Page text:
Scribblenauts Unmasked: A DC Comics Adventure has not one, but two versions of the obscure superhero The Red Bee. If that’s not enough for a perfect score come review time, it is at least a barometer of just how deep the roster is in this game.
For those unfamiliar with the Scribblenauts franchise, the games put you in control of Maxwell and his twin sister Lily, who have the ability to call objects, people, animals, vehicles, and just about anything else you can think of, out of thin air. Using your magical pen (see: 3DS stylus, Wii U gamepad or PC mouse), you input the name of a type of person (firefighter, angel) or a thing (jumping polka dot lawn chair – yeah, you can use adjectives, too), and it shows up on your screen. In each area you travel to, you have to come up with the right objects to solve a puzzle.
Unmasked takes that basic concept and transports it into the DC Universe, giving you over 2300 unique characters and objects from DC Comics history in addition to the tens of thousands already available in the extended Scribblenauts dictionary.
That’s two thousand three hundred chances to show you’re more knowledgeable in your obscure DC trivia than your friend.
The game takes Maxwell and Lily into the DC Universe after the two have an argument in their own world over who is better, Batman or Superman. They travel to the DCU to find out, but their presence there creates havoc across the world. In settings like Gotham City, Metropolis, Oa, and as WBIE revealed to us for the first time during our demo, Atlantis, players will guide Maxwell, Lily, and the heroes and villains of the DC Universe in missions, do short side-missions, or just go nuts with the Bat-Computer – this world’s Scribblenauts dictionary.
The Bat-Computer is an incredible resource, as it includes not just a comprehensive list of those two thousand characters and objects, but also a “wiki” of sorts, with basic information about each and links to associated characters and things. It will be very easy to lose a lot of time just falling into link oblivion as you discover old connections of long-forgotten heroes and continue to try to outdo the game by guessing some that didn’t make it in. I can honestly say there are not a lot – from Aztec to every member of the Justice League Dark, from three versions of Donna Troy to about 45 different speedsters (including multiple Wally Wests). There’s Flashpoint Martha Wayne Joker, Damian Wayne Robin, and about 10 different blue lanterns, red lanterns, and on and on. You can summon characters one at a time, or add on plurals or team names to get a bunch at once.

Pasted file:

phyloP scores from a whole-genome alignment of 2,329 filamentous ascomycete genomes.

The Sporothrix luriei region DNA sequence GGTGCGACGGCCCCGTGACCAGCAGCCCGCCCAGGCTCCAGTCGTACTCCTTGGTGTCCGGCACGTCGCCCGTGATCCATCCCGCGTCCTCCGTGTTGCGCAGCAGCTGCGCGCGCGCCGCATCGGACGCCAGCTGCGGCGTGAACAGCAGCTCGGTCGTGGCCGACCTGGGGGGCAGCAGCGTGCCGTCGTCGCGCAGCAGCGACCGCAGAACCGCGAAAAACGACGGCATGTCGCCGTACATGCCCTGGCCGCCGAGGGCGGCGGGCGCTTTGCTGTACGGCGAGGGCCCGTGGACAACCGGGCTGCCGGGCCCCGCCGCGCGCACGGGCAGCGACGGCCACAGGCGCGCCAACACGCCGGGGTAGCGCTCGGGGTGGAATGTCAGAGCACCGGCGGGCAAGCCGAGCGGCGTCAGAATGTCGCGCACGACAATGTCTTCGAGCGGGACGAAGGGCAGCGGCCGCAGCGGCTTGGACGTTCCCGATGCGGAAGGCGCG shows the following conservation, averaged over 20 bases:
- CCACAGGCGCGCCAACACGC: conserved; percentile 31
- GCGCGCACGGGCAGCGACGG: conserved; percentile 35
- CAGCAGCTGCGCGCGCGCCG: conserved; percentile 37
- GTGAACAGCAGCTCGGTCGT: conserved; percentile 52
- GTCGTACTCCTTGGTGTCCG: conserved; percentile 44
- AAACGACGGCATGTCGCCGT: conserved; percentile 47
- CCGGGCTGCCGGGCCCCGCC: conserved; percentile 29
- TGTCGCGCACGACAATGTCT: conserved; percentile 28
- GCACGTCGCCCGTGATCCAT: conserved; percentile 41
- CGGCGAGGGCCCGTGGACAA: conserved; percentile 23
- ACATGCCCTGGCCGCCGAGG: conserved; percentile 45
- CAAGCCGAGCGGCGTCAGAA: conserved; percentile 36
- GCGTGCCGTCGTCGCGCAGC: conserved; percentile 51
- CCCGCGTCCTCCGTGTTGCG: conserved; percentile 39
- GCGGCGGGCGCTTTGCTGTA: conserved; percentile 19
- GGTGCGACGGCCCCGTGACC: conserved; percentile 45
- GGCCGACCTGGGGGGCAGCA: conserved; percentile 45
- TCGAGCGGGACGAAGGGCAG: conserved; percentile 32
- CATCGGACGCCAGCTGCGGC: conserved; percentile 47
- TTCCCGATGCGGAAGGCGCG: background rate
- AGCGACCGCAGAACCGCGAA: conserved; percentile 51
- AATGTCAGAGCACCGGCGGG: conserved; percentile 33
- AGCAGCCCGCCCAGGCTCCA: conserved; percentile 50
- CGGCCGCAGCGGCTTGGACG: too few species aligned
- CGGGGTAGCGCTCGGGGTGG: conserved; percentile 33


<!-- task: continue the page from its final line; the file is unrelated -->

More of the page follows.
And of course, if you summon a villain like The Joker and a hero like Batman back-to-back, they’ll start duking it out.
Each world area has its full story missions, but also has “heroic feats,” the aforementioned sidequests. These are usually simple retrieval missions where you have to find an object in the area, or a quick battle or two. The nice thing is, they’re completely randomly generated. If you enter Gotham City repeatedly, you will have different heroic feats every time.
In addition to calling in the characters, players can don costumes to give Maxwell and Lily their powers directly. It’s the basic heroes like Batman, Superman, Wonder Woman, and Green Lantern, but also more obscure ones like Animal Man. You can also create your own hero or edit one from the starting point of an existing character. We made a Blue Lantern Brother Warth with cyborg arms and a blue bagpipe and kilt who shot streams of water in addition to his blue energy, just because we could, for example. When you’ve created or edited a character, you can upload them to the community servers and friends can take them on their own adventures, too.
We didn’t get too into the actual missions of Scribblenauts Unmasked, aside from hearing about the “Psyche” missions, where Maxwell and Lily go into the minds of heroes to help them repair their worlds from inside their characters. The rest of the demo’s allotted time, we just sat and played with the Bat Computer, made random characters fight, and marveled at the depth of the roster. The representatives from Warner Bros Interactive on hand joked that they’d seen another player do things that way during a demo the day before – that player was eight years old.
So, whether you’re young or young at heart, a New 52 fan or someone longing to see lost characters again, a Batman fanatic or card-carrying Zauriel lover, there is undoubtedly something for you in Scribblenauts Unmasked. Oh, and just as a free hint, don’t forget to put in “Geoff Johns” and “Jim Lee” into the Bat-Computer (and yes, you can customize them, too).
Scribblenauts Unmasked: A DC Comics Adventure hits Wii U, Nintendo 3DS, and PC on September 24, 2013.